Moesha Johnson (AUS): Johnson took fourth in the 1500 free at last year’s Worlds, her time of 15:55.75 coming up seven seconds short of the podium. Contending in: 1500 free

Katie Ledecky (USA): Her recent U.S. Nationals performances in the 800 free (8:07.07) and 1500 free (15:29.64) were her fastest in years, quicker than anyone else in history and faster than her winning times from last year’s Worlds. Ledecky is almost nine seconds ahead of the second-fastest swimmer in history in the 800 free and 18 seconds clear of anyone else in the mile. Contending in: 800 free & 1500 free

Li Bingjie (CHN): It has been a strong year for Li, the silver medalist in the 800 free at the 2017 World Championships and 400 free bronze medalist at the 2017 Worlds and 2021 Olympics. Li won the 800 free at Chinese Nationals in 8:20.34, and her 15:51.21 in the 1500 free is ahead of any swimmer in the world this year except for Ledecky. Contending in: 800 free & 1500 free

Lani Pallister (AUS): Pallister looks like a real force in the distance races. She won 1500 free Worlds bronze last year and was seeded second in the 800 free final, but she was forced to withdraw from a likely medal chance after testing positive for COVID-19. Pallister also swept gold medals in the 400, 800 and 1500 free at the Short Course World Championships in December. She won the 1500 free at Australian Trials in 15:56.31, and her second-place finish in the 800 free (8:20.56) denied last year’s Worlds silver medalist, Kiah Melverton, a spot. Contending in: 800 free & 1500 free

Simona Quadarella (ITA): Aside from Ledecky, Quadarella is the only swimmer in the field to ever win a long course world title in a distance race, having won in Ledecky’s absence in 2019. Her only medal at last year’s Worlds was an 800 free bronze, but she won her third consecutive European titles in the 800 and 1500 free six weeks later. The 24-year-old ranks fourth all-time in the 1500 free (15:40.89) and fifth in history in the 800 (8:14.99). Contending in: 800 free & 1500 free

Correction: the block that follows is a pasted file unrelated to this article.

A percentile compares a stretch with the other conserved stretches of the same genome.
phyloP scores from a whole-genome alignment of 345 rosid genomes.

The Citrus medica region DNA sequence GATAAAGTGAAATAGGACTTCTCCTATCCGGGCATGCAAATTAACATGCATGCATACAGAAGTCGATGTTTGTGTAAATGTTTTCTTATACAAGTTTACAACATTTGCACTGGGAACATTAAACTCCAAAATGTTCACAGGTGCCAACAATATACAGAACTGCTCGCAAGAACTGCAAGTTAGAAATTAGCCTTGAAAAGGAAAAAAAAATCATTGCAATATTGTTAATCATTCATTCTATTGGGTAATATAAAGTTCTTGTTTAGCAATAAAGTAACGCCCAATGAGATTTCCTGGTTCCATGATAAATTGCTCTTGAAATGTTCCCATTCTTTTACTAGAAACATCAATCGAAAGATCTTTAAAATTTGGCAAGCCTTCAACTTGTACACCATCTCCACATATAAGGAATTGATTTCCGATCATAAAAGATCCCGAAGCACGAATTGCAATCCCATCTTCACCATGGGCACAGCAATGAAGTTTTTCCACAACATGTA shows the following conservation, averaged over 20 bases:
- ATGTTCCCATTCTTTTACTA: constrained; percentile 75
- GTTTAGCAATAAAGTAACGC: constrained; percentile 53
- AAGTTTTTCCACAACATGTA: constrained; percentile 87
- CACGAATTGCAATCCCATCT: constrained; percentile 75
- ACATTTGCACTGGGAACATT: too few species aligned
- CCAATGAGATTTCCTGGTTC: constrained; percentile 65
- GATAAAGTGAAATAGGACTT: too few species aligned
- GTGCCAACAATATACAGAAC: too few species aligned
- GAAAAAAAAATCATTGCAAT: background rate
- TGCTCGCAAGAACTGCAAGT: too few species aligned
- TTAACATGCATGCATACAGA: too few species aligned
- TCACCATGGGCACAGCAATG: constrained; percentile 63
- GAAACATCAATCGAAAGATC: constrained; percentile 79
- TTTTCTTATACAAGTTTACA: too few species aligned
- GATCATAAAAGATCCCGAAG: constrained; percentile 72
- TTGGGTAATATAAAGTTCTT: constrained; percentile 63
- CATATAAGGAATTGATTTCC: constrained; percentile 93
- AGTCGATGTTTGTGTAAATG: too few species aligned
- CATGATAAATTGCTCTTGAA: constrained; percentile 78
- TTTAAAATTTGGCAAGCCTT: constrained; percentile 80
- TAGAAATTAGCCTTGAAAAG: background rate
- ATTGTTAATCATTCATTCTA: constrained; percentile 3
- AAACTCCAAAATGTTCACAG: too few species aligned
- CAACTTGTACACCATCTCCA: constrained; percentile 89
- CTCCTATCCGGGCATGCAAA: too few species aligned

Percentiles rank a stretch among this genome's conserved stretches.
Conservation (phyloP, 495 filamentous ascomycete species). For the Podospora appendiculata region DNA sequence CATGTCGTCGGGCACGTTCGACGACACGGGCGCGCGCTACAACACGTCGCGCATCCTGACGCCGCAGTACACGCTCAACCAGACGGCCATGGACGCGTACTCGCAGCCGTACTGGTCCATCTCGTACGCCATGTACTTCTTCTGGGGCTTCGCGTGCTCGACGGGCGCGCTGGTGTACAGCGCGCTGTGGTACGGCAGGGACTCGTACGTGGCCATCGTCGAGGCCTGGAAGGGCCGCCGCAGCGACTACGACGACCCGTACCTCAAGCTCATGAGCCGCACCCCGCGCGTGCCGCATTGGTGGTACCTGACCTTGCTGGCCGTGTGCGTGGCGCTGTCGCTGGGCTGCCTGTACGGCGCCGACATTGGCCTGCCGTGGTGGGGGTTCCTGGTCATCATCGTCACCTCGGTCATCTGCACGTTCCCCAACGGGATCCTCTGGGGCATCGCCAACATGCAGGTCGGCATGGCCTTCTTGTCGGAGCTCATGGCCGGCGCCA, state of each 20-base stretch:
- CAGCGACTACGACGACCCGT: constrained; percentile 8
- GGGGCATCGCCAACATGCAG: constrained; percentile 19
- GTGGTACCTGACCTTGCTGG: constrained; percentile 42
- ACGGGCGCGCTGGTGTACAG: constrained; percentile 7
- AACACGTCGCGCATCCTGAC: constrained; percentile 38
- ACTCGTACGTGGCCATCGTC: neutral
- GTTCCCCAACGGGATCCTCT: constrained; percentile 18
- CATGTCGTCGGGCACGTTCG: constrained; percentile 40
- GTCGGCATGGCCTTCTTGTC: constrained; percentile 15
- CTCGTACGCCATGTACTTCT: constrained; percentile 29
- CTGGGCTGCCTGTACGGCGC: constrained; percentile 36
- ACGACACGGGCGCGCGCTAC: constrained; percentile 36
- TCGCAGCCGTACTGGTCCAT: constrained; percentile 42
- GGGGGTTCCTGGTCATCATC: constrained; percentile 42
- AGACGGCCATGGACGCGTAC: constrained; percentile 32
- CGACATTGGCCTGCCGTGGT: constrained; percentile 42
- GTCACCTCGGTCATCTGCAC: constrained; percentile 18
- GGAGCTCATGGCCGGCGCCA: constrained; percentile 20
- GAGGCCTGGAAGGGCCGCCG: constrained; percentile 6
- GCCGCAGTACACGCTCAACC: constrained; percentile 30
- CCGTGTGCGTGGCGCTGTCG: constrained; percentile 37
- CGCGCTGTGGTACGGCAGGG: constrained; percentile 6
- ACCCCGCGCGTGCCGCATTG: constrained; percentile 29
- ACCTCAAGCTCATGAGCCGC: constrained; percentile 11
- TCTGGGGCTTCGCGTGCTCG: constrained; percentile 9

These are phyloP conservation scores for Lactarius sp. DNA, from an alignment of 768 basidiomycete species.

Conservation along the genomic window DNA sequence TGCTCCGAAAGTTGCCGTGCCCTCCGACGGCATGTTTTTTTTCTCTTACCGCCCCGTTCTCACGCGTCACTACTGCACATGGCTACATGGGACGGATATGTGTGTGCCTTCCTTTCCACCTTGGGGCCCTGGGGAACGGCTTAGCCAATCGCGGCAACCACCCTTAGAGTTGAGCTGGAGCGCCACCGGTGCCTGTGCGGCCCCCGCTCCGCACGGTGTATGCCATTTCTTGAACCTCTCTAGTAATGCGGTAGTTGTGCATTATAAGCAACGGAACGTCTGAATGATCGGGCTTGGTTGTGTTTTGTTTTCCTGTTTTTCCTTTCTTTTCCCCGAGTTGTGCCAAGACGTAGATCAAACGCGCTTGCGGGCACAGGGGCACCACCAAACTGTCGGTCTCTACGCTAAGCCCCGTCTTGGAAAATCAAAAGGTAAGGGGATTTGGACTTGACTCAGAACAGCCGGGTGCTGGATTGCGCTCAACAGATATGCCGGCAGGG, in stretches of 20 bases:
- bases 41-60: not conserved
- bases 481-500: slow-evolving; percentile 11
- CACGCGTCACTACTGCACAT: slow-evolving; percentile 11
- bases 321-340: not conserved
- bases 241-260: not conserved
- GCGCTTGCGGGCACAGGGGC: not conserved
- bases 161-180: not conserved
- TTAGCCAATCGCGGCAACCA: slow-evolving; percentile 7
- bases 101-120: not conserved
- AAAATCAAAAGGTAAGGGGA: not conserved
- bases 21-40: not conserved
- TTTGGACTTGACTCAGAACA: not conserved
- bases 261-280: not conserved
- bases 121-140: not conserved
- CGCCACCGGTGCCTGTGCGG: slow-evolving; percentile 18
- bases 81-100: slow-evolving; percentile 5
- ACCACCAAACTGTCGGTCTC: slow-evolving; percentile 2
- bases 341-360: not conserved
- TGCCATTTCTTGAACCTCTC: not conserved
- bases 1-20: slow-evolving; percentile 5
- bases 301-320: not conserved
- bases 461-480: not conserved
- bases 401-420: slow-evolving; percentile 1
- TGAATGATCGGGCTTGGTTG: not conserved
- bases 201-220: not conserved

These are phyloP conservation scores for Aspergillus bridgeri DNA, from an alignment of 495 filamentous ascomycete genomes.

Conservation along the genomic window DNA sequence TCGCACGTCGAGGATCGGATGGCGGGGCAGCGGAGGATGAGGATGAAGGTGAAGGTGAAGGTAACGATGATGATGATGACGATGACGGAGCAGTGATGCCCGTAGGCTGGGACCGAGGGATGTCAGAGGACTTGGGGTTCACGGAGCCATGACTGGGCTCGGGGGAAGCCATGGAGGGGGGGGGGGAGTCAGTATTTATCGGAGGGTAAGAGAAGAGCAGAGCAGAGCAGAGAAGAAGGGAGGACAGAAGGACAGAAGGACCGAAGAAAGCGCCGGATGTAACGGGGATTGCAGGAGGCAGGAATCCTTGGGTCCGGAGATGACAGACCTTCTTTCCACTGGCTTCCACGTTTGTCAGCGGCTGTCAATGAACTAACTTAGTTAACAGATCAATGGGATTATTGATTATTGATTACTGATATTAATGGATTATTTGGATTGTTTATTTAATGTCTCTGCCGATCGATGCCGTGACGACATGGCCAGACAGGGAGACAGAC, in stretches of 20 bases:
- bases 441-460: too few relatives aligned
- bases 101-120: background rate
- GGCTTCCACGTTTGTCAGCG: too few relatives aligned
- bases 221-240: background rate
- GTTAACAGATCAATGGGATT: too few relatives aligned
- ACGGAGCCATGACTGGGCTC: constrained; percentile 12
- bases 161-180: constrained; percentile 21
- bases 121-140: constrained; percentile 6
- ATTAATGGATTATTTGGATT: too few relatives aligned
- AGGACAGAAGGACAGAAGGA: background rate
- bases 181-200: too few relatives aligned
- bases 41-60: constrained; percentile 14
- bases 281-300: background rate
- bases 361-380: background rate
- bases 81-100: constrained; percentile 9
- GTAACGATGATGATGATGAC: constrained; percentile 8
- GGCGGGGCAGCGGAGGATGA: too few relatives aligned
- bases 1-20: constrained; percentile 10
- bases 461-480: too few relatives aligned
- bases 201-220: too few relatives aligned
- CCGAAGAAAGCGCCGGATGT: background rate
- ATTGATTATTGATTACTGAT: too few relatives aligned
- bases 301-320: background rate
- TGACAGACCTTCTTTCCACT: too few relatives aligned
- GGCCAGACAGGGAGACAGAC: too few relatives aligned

Ariarne Titmus (AUS): She is best known for her exploits in the 200 and 400 free, but Titmus is the second-fastest woman ever in the 800, with her best time of 8:13.59 from last year’s Commonwealth Games. She won bronze in the 800 free at the 2019 World Championships and silver behind Ledecky at the 2021 Olympics. Contending in: 800 free


Women’s 800 Freestyle

Gold: Katie Ledecky (USA)
Silver: Ariarne Titmus (AUS)
Bronze: Lani Pallister (AUS)

Ledecky completes the six-peat in dramatic fashion, making a run at the world record but beating her eight-year-old championship record and swimming the second-fastest time in history.

Women’s 1500 Freestyle

Gold: Katie Ledecky (USA)
Silver: Katie Grimes (USA)
Bronze: Simona Quadarella (ITA)

No world record here, either, but no drama either. Grimes rebounds from an up-and-down U.S. Nationals for a second consecutive 1-2 finish for the United States.

Notify of

Welcome to our community. We invite you to join our discussion. Our community guidelines are simple: be respectful and constructive, keep on topic, and support your fellow commenters. Commenting signifies that you agree to our Terms of Use

Inline Feedbacks
View all comments
Would love your thoughts, please comment.x